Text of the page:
I'm considering Coolsculpting on my stomach.

I have Raynauds (two finger tips). Can you please tell me what the dangers would be for me to have this procedure. Many thanks.

Doctor Answers 6

#CoolSculpting with #Raynauds

{{ voteCount >= 0 ? '+' + (voteCount + 1) : (voteCount + 1) }}
Raynaud's is no longer a contraindication for the CoolSculpting procedure. Individuals with this condition constrict their blood vessels when exposed to cold. This might make the procedure more painful in a patient with a history of severe Raynaud's, but we have treated many patients with Raynaud's without any significant side effects.

New York Dermatologist
4.7 out of 5 stars 10 reviews

Coolsculpting and Raynaud's

{{ voteCount >= 0 ? '+' + (voteCount + 1) : (voteCount + 1) }}

Coolsculpting is a fabulous procedure for reducing the bulge non-surgically in the abdomen, flanks, and thighs.  However, if you have a history of Raynaud's I would consult your internist if your underlying condition would preclude you from this procedure.  For the best results please consult a board certified dermatologist with a great deal of experience with Coolsculpting.

Consider Radiofrequency or UltraShape Because of Raynaud's

{{ voteCount >= 0 ? '+' + (voteCount + 1) : (voteCount + 1) }}
CoolSculpting is a great treatment for most anyone with the adage: if you can grab it, we can treat it. However, there are some conditions that one might have that preclude its use — and one of them is Raynaud's Phenomenon or Disease. You already have a vascular compromise in your vessels and this procedure does similar things so we don't want to mix and match. A board-certified dermatologist or plastic surgeon will be able to come up with an alternative treatment plan, perhaps one of the skin-tightening RF devices or UltraShape, which in this case is best to consider.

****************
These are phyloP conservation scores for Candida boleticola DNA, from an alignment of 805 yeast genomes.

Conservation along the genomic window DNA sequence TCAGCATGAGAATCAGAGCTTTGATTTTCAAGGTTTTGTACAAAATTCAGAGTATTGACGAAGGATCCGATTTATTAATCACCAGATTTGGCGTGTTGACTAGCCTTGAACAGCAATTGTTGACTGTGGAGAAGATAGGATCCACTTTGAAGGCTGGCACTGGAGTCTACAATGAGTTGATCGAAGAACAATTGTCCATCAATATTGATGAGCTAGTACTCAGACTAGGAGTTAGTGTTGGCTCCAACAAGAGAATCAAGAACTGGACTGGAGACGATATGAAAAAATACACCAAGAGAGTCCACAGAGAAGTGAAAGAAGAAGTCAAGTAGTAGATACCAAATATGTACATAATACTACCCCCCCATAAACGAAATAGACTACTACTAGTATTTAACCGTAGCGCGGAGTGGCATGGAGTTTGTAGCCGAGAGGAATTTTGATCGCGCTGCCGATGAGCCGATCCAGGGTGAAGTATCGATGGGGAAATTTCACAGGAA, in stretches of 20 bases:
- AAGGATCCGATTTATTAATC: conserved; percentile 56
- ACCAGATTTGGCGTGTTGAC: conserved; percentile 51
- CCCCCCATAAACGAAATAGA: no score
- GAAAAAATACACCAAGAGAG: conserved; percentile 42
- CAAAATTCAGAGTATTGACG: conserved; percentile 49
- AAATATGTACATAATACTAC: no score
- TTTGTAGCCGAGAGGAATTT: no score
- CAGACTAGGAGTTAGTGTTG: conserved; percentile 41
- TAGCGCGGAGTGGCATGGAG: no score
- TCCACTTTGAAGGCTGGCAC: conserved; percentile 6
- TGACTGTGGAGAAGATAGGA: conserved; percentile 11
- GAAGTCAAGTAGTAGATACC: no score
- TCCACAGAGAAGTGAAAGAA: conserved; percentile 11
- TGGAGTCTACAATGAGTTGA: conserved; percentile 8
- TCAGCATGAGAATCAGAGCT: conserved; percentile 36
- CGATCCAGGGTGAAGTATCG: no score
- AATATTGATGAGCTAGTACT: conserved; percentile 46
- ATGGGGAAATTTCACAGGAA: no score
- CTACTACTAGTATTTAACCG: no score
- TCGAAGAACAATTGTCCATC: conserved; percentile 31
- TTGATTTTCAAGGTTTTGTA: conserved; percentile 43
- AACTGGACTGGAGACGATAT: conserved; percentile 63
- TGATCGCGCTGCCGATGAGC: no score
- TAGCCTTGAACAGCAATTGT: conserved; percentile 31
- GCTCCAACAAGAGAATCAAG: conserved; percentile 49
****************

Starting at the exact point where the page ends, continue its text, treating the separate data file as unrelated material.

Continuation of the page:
Michael Gold, MD
Nashville Dermatologic Surgeon
3.9 out of 5 stars 17 reviews

You might also like...

CoolSculpting is contra-indicated with Raynauds

{{ voteCount >= 0 ? '+' + (voteCount + 1) : (voteCount + 1) }}
Dear spearman:

Raynaud's syndrome is typically described when the finger tips become blanched due to cold or stress exposure. This is due to an over active spasm of the blood vessels causing vaso-constriction and when mixed with prolonged cold may lead to ulceration and gangrene. 

The CoolSculpting applicator is created to vacuum a bulge of skin  to concentrate the cooling effects on the fat. If the skin were to unnaturally vaso-constrict, it will lose the protective advantage that it has over fat and freeze. Frozen skin is called frostbite.

Raynaud's syndrome and other vaso-constrictive auto-immune or collagen vascular diseases such as lupus are contra-indications to the use of this cooling device. 

You may consider:
  1. lifestyle changes including diet and exercise, and 
  2. surgical liposuction. 
Please consult with a Board Certified Plastic Surgeon to evaluate your desires and review your options. 

All the best!

Dean P. Kane, MD, FACS
Baltimore Plastic Surgeon
4.9 out of 5 stars 103 reviews

Raynaud's and Coolsculpting

{{ voteCount >= 0 ? '+' + (voteCount + 1) : (voteCount + 1) }}
Raynaud's is a contraindication to Coolsculpting but there are other options (surgical and non-surgical) that may be appropriate. Consult in person for the best advice. 

Francisco Canales, MD
Santa Rosa Plastic Surgeon
5.0 out of 5 stars 35 reviews

Coolsculpting with Raynaud's

{{ voteCount >= 0 ? '+' + (voteCount + 1) : (voteCount + 1) }}
As it stands now, Raynauds is a contraindication for having a Zeltiq CoolSculpting treatment. Therefore, if you have Raynauds, I would advise against having this procedure done at this time. It is unlikely that you would tolerate the treatment.

Kris M. Reddy, MD, FACS
West Palm Beach Plastic Surgeon
4.5 out of 5 stars 56 reviews

These answers are for educational purposes and should not be relied upon as a substitute for medical advice you may receive from your physician. If you have a medical emergency, please call 911. These answers do not constitute or initiate a patient/doctor relationship.